Houston fatal crash a reminder of roadside danger
They are impossible to predict or prevent, yet we must take steps to ward off the motorists who are trying to kill you
Sometimes life is random and absurd. There are events that, while you can assign cause, defy reason.
When I read this past weekend's story of the drunk who slammed into the back of a Houston fire truck, killing his passenger and injuring two firefighters, I was somewhat relieved.
I was relieved because had the truck not been blocking where firefighters were attending to a minor crash, it could have resulted in more severe injuries and line of duty deaths.
We all know that working a roadside incident is among the most dangerous of all fire and rescue activities. Yes, weather and road conditions increase the risk. But ideal conditions are no guarantee for an ideal outcome.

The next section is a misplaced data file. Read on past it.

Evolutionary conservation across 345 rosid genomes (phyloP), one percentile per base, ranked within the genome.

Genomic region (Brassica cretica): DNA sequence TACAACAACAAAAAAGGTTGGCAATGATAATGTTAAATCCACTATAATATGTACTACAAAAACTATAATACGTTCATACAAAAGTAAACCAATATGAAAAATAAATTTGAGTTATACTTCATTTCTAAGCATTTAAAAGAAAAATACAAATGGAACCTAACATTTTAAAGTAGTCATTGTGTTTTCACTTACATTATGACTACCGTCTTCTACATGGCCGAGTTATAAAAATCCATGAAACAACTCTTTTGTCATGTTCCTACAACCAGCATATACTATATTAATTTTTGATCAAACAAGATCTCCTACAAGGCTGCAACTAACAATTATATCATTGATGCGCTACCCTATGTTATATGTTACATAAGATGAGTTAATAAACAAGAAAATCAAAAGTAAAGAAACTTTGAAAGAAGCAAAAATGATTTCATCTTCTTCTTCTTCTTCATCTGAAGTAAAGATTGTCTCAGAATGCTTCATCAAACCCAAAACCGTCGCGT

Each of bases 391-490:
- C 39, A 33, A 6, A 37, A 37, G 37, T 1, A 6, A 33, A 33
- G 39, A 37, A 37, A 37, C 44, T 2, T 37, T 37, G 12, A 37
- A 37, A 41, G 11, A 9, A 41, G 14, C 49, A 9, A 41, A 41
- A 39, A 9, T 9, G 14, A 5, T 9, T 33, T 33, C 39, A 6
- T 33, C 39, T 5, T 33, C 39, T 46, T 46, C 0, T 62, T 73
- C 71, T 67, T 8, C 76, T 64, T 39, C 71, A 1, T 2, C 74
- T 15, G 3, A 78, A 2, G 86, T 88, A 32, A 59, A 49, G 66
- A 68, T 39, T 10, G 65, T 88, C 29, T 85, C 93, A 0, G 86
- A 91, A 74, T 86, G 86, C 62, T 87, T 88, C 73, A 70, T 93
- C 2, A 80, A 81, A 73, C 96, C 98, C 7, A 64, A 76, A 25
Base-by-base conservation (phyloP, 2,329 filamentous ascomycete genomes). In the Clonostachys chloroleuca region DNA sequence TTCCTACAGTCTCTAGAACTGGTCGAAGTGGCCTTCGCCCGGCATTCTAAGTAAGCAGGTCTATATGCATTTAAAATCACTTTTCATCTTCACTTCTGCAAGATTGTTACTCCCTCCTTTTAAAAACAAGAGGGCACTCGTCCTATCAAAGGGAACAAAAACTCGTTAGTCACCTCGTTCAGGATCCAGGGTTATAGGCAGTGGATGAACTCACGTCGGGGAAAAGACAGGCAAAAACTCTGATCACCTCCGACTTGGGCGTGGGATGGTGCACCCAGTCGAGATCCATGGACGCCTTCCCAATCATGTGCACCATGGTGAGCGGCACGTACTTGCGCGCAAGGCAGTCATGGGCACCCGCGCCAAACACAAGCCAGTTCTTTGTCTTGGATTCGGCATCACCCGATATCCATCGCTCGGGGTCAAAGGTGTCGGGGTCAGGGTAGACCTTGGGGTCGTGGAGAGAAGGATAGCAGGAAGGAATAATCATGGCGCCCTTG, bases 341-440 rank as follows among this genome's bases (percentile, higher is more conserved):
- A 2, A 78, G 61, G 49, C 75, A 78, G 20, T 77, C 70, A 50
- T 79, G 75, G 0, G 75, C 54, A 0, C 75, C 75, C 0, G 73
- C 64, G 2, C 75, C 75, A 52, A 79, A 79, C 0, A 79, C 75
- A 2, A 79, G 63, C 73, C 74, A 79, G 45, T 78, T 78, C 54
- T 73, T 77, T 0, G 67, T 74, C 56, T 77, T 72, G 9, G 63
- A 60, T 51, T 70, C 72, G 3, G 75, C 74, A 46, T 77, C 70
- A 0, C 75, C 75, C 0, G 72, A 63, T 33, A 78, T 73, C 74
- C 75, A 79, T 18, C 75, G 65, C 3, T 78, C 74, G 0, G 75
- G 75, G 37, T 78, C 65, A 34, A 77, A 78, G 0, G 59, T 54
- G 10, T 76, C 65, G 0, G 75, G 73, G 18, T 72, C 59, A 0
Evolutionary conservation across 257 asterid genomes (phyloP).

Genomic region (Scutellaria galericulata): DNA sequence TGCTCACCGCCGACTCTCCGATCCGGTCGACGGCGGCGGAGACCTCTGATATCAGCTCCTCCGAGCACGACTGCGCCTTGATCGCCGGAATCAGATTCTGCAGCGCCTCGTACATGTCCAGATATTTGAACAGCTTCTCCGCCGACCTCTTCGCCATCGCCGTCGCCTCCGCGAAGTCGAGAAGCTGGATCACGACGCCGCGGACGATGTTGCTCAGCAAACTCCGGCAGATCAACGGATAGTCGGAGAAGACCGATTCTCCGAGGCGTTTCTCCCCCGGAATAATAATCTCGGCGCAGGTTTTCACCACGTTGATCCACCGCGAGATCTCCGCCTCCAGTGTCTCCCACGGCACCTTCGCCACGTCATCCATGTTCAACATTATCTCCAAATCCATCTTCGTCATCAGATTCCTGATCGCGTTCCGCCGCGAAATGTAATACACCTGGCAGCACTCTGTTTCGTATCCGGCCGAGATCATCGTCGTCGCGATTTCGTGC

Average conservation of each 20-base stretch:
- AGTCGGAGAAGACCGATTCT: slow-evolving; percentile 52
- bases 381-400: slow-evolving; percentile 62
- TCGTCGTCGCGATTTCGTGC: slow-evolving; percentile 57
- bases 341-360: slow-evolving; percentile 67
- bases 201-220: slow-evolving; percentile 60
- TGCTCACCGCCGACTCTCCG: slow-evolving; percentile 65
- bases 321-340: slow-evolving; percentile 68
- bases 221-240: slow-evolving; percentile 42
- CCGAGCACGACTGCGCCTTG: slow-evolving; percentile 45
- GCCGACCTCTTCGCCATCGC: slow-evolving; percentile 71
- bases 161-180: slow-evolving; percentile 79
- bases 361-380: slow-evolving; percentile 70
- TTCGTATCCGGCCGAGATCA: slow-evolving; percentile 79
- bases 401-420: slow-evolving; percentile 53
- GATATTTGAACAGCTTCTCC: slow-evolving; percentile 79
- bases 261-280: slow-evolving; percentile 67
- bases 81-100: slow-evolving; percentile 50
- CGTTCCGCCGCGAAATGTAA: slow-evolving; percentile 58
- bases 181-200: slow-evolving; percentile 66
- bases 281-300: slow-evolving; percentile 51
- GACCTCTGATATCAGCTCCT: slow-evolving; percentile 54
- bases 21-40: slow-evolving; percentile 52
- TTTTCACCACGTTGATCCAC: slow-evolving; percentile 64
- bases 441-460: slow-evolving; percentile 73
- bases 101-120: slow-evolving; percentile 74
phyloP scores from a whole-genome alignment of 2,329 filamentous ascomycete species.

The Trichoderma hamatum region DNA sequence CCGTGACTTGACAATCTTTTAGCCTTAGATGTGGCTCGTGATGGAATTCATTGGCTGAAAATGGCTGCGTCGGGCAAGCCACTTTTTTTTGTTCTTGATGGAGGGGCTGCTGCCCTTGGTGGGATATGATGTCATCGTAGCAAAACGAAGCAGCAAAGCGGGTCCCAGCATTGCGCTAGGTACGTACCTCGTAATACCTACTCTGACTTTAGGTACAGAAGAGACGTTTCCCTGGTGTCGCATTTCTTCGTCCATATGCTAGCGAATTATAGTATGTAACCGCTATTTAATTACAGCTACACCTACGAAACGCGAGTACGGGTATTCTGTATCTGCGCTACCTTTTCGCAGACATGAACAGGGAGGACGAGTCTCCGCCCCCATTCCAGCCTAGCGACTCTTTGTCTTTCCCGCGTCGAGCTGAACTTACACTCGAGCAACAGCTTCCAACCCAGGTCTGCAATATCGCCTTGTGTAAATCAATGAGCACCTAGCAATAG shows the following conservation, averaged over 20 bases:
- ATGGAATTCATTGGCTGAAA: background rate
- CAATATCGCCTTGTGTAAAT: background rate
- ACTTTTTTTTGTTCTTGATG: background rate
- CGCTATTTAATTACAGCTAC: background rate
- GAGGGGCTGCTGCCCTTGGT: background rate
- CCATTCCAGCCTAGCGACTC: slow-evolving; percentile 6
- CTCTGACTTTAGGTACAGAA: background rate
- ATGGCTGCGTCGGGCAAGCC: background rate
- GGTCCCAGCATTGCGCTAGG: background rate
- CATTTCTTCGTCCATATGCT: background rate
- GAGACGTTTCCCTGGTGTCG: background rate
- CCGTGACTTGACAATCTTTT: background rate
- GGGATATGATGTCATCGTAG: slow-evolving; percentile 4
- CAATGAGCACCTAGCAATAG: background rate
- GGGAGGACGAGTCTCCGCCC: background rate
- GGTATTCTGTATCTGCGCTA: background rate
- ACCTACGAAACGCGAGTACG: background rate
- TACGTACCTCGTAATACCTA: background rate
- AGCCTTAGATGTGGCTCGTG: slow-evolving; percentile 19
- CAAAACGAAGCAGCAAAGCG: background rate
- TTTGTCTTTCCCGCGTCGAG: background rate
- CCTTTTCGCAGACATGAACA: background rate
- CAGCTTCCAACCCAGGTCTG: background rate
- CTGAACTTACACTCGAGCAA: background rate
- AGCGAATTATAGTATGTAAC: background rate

When it comes to motorists, life is random and absurd.
In addition to the forces of nature and randomness, we occasionally have law enforcement working against us. OK, one can understand how LEOs feel the pressure to keep traffic moving, but life safety for victims and responders must trump traffic flow — every time.
Both fire and police are adept at pre-incident planning and training; we simply need to do that together for roadside incidents before we are on scene. Lives depend on it.
There are also things we can do on scene to shift the odds in our favor. Using the rig to block the scene, as Houston did, is critical.
The Emergency Responder Safety Institute has an entire web site dedicated to keeping firefighters, medics and police safe on roadside incidents. They offer free online training, videos and public service announcements you can distribute through your local media outlets.
There may be no way to predict that one driver who chooses to drink too much, who chooses to set off at a specific time, who chooses to drive 45 mph rather than 35 mph, and who chooses a specific route that brings him into deadly contact with an emergency scene.
We do know that they are out there, being random, absurd and dangerous. Please, take the steps you can to shift the odds in your favor of a safe outcome for all roadside incidents.
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